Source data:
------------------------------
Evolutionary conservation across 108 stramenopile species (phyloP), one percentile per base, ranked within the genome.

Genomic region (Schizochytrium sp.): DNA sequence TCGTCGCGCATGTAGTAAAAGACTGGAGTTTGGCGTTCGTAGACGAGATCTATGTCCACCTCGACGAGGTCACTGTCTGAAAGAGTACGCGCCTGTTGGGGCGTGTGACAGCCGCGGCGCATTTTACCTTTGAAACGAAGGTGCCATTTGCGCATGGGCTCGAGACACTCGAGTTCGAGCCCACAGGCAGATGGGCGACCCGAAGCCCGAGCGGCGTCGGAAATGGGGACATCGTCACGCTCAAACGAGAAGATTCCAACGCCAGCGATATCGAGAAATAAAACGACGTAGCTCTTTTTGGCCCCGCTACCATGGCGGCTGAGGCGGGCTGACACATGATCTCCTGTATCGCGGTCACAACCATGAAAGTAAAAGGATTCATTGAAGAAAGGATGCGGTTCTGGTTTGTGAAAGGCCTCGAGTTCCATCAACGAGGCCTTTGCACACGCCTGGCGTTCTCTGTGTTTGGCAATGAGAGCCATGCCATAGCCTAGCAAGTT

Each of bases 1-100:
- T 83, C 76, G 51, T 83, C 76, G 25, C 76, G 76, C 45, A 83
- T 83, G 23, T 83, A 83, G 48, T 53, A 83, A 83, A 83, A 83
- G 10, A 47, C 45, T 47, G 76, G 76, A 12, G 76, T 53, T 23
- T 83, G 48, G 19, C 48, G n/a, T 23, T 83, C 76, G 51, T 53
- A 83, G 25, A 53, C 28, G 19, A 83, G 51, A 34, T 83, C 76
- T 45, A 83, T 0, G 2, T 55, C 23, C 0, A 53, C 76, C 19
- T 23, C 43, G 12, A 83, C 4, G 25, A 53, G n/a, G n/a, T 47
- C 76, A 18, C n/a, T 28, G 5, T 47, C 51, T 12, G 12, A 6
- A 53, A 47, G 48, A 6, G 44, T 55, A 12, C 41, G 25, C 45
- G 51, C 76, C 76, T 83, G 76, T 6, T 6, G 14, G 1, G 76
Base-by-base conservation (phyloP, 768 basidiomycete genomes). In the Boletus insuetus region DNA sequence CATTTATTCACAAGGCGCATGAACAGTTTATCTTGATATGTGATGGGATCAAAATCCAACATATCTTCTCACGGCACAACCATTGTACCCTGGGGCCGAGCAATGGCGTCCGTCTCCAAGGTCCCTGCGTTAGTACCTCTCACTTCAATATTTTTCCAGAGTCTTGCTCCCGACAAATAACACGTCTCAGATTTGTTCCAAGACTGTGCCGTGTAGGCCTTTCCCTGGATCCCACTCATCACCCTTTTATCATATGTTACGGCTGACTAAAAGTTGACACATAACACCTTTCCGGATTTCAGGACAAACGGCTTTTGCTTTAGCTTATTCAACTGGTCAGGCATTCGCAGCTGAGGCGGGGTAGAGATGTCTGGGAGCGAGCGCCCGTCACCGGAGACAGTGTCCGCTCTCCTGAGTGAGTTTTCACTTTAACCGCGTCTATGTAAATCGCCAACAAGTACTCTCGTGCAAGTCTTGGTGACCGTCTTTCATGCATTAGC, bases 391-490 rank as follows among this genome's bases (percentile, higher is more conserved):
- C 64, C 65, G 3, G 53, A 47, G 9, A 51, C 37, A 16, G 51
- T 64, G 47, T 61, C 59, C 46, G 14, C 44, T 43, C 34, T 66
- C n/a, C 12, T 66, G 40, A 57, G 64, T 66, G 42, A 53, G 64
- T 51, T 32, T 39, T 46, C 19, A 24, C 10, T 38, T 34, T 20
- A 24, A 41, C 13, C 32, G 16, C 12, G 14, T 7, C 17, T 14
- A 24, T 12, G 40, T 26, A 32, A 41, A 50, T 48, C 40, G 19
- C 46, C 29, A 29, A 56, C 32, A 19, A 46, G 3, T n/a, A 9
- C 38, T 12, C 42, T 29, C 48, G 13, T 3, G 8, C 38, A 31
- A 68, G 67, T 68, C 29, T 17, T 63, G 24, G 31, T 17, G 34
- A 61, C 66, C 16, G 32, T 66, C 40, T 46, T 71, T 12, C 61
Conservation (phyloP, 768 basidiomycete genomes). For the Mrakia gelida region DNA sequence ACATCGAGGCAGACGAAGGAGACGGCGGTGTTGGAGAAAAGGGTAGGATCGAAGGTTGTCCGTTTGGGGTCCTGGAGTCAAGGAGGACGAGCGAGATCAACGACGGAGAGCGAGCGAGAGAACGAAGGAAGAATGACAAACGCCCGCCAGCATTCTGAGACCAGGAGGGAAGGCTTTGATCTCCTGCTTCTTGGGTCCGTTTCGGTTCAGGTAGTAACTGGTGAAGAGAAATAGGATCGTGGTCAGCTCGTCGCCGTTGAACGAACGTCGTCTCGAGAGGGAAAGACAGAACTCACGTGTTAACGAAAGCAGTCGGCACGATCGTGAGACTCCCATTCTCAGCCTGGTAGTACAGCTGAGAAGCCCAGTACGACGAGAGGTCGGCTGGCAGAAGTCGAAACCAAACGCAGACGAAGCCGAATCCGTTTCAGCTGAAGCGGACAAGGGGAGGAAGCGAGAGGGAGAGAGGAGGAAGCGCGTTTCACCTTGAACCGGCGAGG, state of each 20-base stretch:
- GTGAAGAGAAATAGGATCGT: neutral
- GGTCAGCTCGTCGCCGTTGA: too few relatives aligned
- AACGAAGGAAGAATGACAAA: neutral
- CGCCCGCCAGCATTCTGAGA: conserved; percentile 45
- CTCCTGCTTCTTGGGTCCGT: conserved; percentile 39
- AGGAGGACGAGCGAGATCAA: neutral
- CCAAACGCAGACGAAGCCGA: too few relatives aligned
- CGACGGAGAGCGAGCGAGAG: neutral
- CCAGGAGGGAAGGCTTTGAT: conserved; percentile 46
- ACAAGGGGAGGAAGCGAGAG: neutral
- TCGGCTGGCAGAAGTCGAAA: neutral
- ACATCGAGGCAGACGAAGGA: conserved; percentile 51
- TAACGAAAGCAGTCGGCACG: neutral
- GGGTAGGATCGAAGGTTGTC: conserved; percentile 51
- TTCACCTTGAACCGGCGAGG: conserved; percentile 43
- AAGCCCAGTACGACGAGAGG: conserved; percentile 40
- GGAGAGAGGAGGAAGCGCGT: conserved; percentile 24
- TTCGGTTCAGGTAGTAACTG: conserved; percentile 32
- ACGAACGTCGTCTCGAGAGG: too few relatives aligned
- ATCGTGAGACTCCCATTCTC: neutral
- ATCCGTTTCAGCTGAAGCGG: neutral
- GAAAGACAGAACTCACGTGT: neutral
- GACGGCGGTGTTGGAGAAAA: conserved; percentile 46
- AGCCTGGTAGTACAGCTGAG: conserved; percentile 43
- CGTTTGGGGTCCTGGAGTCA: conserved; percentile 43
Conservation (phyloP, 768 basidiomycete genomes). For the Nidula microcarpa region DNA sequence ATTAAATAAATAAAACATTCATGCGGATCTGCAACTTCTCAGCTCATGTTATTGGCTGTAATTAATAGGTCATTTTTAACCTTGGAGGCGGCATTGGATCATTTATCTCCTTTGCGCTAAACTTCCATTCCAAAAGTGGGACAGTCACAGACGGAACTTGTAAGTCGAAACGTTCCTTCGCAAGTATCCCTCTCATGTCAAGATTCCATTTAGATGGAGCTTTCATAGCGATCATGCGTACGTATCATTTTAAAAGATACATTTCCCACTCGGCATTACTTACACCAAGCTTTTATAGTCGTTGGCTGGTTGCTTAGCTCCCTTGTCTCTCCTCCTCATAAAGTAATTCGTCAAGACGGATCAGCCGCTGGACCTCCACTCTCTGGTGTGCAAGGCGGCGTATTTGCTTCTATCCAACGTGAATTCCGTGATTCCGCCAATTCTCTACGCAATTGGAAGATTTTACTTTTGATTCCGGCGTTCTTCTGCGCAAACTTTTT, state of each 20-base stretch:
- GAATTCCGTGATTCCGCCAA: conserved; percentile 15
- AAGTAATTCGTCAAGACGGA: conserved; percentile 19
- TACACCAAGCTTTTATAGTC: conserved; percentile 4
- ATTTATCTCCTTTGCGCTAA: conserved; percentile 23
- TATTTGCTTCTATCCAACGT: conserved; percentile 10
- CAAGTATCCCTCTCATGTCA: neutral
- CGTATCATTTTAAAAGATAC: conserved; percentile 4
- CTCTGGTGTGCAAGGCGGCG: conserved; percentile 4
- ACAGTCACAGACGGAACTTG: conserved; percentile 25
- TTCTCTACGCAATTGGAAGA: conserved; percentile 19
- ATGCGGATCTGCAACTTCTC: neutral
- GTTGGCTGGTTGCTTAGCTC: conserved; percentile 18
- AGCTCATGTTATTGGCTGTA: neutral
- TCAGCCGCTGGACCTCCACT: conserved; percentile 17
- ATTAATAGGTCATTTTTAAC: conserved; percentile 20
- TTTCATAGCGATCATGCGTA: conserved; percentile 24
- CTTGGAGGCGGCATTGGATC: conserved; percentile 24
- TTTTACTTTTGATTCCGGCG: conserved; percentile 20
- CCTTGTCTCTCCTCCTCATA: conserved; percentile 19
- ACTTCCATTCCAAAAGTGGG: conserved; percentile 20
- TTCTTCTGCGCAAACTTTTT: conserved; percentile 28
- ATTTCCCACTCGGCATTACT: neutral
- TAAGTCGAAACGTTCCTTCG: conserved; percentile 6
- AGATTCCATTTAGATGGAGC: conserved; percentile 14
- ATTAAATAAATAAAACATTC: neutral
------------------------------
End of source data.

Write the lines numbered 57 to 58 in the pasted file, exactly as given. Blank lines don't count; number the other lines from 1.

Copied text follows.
- CAAGTATCCCTCTCATGTCA: neutral
- CGTATCATTTTAAAAGATAC: conserved; percentile 4